Edited to add: I mixed up my crooked cops originally. Robert John Burke (Rescue Me, Robocop) played the crooked NYPD cop who’s buddies with Fusco.

This entry was posted in Person of Interest and tagged , . Bookmark the permalink.

6 Responses to Person of Interest – Recap & Review – Blue Code

  1. Karen says:

    Very intense episode! My question: what is HR, what does it stand for?

    • naomi says:

      I am thinking it means something like “Homicide Renegades” or “Homicide Rebels, Radicals, Rats…Not sure if the HR cops are part of homicide. I would really like to know too!

  2. ttclen says:

    I assumed it was “Human Resources” like any other, except the crooked cops are using it as the nickname for their crooked inner circle instead of the actual HR department of the NYPD. “HR” would then be in charge of “hiring” new crooked cops.

    But now I wonder if it does stand for something else?!?

  3. jan says:

    This episode was sooo much better than last week’s! Love the back story on Reese and all the twisty plot points. Great acting and great story. Thanks for the recap; it helped clarify some things!
    By the way, that rolling out of a burning car after being beat and shot was way way cool. Had to rewind a couple of times!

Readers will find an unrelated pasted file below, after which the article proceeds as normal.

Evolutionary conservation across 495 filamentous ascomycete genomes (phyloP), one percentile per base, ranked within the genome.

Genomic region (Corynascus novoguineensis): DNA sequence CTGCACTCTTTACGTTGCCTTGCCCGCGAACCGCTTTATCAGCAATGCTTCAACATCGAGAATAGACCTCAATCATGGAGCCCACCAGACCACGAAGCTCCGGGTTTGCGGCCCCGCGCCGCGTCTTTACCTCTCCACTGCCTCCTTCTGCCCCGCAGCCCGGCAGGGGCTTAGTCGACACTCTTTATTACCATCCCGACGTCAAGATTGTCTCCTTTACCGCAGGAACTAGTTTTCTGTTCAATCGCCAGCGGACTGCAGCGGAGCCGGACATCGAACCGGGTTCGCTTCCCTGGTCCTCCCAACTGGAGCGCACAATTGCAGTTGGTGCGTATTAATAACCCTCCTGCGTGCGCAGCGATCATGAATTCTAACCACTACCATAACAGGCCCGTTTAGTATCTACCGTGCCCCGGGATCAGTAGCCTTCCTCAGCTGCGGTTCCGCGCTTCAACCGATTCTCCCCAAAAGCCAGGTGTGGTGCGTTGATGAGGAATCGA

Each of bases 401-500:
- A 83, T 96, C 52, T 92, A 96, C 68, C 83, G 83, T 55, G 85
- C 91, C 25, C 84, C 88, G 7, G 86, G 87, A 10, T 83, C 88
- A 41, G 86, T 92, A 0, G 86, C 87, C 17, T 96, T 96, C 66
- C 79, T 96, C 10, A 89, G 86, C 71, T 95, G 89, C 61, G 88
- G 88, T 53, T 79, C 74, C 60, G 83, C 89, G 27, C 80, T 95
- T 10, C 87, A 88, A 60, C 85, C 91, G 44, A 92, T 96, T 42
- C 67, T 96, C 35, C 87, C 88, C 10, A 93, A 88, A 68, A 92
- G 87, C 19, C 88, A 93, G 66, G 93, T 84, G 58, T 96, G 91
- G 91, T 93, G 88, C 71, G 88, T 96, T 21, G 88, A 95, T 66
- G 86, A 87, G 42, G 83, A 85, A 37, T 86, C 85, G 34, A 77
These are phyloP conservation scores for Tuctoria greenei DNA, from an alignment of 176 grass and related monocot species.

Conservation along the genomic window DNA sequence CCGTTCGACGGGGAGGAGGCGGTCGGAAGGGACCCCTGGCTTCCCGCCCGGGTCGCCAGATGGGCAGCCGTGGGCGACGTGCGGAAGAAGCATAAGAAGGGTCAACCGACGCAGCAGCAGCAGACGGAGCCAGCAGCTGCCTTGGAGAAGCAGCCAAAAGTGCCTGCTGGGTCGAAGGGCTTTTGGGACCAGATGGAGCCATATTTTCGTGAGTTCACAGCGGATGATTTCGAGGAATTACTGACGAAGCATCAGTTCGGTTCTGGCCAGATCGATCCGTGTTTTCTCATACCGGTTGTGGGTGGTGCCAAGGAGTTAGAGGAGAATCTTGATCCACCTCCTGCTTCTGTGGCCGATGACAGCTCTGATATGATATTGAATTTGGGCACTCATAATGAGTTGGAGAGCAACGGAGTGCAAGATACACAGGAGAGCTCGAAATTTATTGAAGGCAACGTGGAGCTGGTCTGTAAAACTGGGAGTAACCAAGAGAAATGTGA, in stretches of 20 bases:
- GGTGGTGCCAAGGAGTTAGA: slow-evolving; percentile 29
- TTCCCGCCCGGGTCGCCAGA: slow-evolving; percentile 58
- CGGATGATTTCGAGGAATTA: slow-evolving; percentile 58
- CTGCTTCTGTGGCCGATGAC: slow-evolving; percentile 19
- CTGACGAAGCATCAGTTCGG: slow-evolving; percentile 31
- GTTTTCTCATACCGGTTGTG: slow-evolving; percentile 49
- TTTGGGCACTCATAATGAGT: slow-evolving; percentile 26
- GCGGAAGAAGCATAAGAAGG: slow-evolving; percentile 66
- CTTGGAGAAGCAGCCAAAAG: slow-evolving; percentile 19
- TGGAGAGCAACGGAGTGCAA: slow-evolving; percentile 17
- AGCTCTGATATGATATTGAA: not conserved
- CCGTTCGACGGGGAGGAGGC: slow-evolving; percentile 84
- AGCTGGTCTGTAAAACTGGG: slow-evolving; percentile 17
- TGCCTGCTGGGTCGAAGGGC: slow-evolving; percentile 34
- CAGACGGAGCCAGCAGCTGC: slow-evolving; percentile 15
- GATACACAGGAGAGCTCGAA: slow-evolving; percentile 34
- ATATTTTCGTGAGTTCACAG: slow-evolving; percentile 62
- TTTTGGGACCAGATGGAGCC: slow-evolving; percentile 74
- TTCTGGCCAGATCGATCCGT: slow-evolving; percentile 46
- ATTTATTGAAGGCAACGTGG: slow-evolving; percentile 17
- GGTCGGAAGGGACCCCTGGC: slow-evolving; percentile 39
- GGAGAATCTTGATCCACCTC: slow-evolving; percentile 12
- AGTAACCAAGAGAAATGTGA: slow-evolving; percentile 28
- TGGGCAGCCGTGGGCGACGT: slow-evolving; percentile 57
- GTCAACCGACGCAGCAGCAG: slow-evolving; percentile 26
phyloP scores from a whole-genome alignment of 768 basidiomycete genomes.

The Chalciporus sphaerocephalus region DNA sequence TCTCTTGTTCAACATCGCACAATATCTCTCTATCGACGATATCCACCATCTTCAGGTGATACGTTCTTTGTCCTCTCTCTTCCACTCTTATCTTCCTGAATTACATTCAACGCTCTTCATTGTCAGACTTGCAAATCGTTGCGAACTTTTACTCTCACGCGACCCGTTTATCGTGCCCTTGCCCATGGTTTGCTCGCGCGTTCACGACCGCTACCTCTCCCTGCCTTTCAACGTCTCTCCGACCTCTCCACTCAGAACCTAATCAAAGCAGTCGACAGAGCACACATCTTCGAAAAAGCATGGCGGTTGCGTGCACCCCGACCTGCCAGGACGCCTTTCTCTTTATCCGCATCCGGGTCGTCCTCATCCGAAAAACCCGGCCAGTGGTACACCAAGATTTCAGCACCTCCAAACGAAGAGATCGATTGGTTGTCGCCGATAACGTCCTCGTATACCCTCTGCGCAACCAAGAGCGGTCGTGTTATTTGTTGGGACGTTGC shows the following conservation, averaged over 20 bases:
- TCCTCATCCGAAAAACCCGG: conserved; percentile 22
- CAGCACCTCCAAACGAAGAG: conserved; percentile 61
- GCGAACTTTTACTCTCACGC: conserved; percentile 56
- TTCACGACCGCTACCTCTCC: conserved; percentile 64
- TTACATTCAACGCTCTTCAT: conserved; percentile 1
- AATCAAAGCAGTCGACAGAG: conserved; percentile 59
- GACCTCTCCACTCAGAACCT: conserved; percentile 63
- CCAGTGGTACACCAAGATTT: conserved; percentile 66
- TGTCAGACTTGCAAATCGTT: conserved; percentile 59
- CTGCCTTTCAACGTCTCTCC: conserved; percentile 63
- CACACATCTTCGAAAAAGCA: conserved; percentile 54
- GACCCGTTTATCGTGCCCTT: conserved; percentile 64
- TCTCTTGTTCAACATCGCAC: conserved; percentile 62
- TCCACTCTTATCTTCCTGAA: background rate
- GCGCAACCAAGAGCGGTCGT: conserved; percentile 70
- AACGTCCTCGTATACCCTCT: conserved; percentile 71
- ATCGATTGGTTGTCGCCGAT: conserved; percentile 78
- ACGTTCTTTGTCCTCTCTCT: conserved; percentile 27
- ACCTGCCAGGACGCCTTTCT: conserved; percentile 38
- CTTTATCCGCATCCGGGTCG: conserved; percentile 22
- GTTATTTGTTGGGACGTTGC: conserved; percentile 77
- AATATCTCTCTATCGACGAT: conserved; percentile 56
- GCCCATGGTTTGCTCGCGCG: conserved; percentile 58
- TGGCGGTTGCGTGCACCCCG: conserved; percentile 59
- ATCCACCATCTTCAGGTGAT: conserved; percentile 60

• ttclen says:

      No prob – thanks for reading!

      I think I might have preferred last week’s episode for the mysteries it dug up. But I think you’re right that this week’s was a better overall episode. And I don’t recall seeing Reese every take such a serious beating like he just did, either. What’s really interesting about Reese is that sometimes he’ll take a pounding on behalf of somebody else just because he knows he can withstand it.

Give YOUR TwoCents

Fill in your details below or click an icon to log in: Logo

You are commenting using your account. Log Out /  Change )

Google+ photo

You are commenting using your Google+ account. Log Out /  Change )

Twitter picture

You are commenting using your Twitter account. Log Out /  Change )

Facebook photo

You are commenting using your Facebook account. Log Out /  Change )


Connecting to %s